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The impact of age at the time of radiotherapy for localized prostate cancer on the development of second primary malignancies.

by Krasnow, Ross E.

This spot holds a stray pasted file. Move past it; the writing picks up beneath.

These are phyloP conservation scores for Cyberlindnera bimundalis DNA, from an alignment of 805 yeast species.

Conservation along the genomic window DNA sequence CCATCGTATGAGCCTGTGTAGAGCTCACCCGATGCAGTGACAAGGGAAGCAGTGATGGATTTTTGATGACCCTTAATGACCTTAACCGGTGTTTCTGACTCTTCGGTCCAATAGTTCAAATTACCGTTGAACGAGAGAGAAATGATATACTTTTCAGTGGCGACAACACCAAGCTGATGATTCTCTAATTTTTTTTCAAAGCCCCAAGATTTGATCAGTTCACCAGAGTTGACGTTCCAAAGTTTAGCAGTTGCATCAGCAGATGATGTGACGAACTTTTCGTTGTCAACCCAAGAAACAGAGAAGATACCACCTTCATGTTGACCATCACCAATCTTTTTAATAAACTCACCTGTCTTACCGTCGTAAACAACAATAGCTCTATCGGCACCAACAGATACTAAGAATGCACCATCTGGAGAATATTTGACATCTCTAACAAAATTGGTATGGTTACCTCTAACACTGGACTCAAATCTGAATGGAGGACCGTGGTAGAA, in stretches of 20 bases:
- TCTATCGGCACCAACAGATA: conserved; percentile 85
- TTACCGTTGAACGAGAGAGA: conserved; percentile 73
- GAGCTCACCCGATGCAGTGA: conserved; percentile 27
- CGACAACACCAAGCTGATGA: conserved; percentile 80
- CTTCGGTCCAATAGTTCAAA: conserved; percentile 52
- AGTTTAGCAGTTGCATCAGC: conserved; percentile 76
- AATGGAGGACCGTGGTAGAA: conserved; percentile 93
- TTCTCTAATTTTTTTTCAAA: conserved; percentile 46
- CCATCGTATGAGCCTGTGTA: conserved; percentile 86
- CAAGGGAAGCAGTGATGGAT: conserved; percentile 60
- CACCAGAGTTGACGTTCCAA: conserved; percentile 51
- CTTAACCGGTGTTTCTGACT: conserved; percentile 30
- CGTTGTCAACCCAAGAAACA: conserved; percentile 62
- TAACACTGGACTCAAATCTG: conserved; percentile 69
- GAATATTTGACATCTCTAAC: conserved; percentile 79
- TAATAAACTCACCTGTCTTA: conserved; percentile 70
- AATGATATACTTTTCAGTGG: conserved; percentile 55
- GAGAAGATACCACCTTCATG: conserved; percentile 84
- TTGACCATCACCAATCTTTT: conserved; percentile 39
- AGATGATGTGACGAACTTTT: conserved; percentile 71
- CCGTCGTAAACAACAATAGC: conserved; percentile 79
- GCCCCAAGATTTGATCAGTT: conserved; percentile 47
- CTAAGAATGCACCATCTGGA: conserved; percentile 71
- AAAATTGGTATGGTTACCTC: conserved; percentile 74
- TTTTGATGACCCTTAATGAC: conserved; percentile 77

Citation: Urologic Oncology. 36(11):500.e11-500.e19, 2018 11..Journal: Urologic oncology.Published: ; 2018ISSN: 1078-1439.Full author list: Krasnow RE; Rodriguez D; Nagle RT; Mossanen M; Kibel AS; Chang SL.UI/PMID: 30249519.Subject(s): Adult | Age Factors | Aged | Humans | Incidence | Kaplan-Meier Estimate | Male | Middle Aged | *Neoplasms, Radiation-Induced/ep [Epidemiology] | Proportional Hazards Models | *Prostatic Neoplasms/rt [Radiotherapy] | Rectal Neoplasms/ep [Epidemiology] | *Rectal Neoplasms/et [Etiology] | SEER Program | Urinary Bladder Neoplasms/ep [Epidemiology] | *Urinary Bladder Neoplasms/et [Etiology]Institution(s): MedStar Washington Hospital CenterDepartment(s): UrologyActivity type: Journal Article.Medline article type(s): Journal ArticleOnline resources: Click here to access online Digital Object Identifier: https://dx.doi.org/10.1016/j.urolonc.2018.06.007 (Click here) Abbreviated citation: UROL. ONCOL.. 36(11):500.e11-500.e19, 2018 11.Abstract: PURPOSE: There is a known increased risk of second primary malignancy (SPM) in patients with prostate cancer (CaP) treated with radiotherapy (RT). It is unclear how age at diagnosis influences the risk of SPMs.Abstract: MATERIALS AND METHODS: Using the 1973 to 2013 Surveillance, Epidemiology, and End Results Program, we studied the impact of age on SPMs (defined as a bladder or rectal tumor) after localized CaP treatment with radical prostatectomy (RP) or RT. SPM risk was compared using inverse probability of treatment weighting (IPTW)-adjusted cumulative incidence function and competing-risk proportional hazard models. Overall survival (OS) in patients with SPM was compared using Kaplan Meier and Cox regression analyses.Abstract: RESULTS: A total of 579,608 patients met inclusion criteria, and 51.8% of the cohort was treated with RT. The 10- and 20-year cumulative incidences of competing risk (IPTW adjusted) of SPMs were 1.9% (95%CI = 1.8-1.9%) and 3.6% (95%CI = 3.4-3.7%) after RP vs. 2.7% (95%CI = 2.6-2.8%) and 5.4%(95%CI = 5.3-5.6%) after RT. IPTW-adjusted competing risk hazard ratio (HR) of SPM after RT compared to RP was increased in the entire cohort (HR 1.46; 95%CI = 1.39-1.53, P < 0.001) and was highest in the youngest patients: Age <55 HR = 1.83 (95% confidence interval [CI] = 1.49-2.24, P<0.001), Age 55 to 64 HR = 1.66 (95%CI = 1.54-1.79, P < 0.001), Age 65-74 HR = 1.41 (95%CI = 1.33-1.48, P < 0.001), Age >=75 HR = 1.14 (95%CI = 0.97-1.35, P = 0.112). At 10 years, SPM-specific mortality occurred in 28.9% of patients treated with RT, though OS with SPM was worse in the youngest patients: Age <55 HR = 1.88 (95%CI = 1.25-2.81, P= 0.002), Age 55-64 HR = 1.60 (95%CI = 1.42-1.81, P < 0.001), Age 65-74 HR = 1.40 (95%CI = 1.30-1.52, P < 0.001), Age >= 75 HR = 1.27 (95%CI = 1.06-1.53, P = 0.009). All of the age categories had similar median follow-up times.Abstract: CONCLUSION: At 10 years there is a 1.8% increased incidence of SPM after RT compared to RP, of which <30% of RT-treated patients with an SPM die as a result of a SPM. However, the risk of SPMs was greatest among younger men treated with RT for localized CaP, and this relationship could not be explained solely by follow-up time, latency time, or life expectancy. An improved understanding of those at the highest risk of SPMs may help tailor treatment and surveillance strategies.Abstract: Copyright (c) 2018 Elsevier Inc. All rights reserved.

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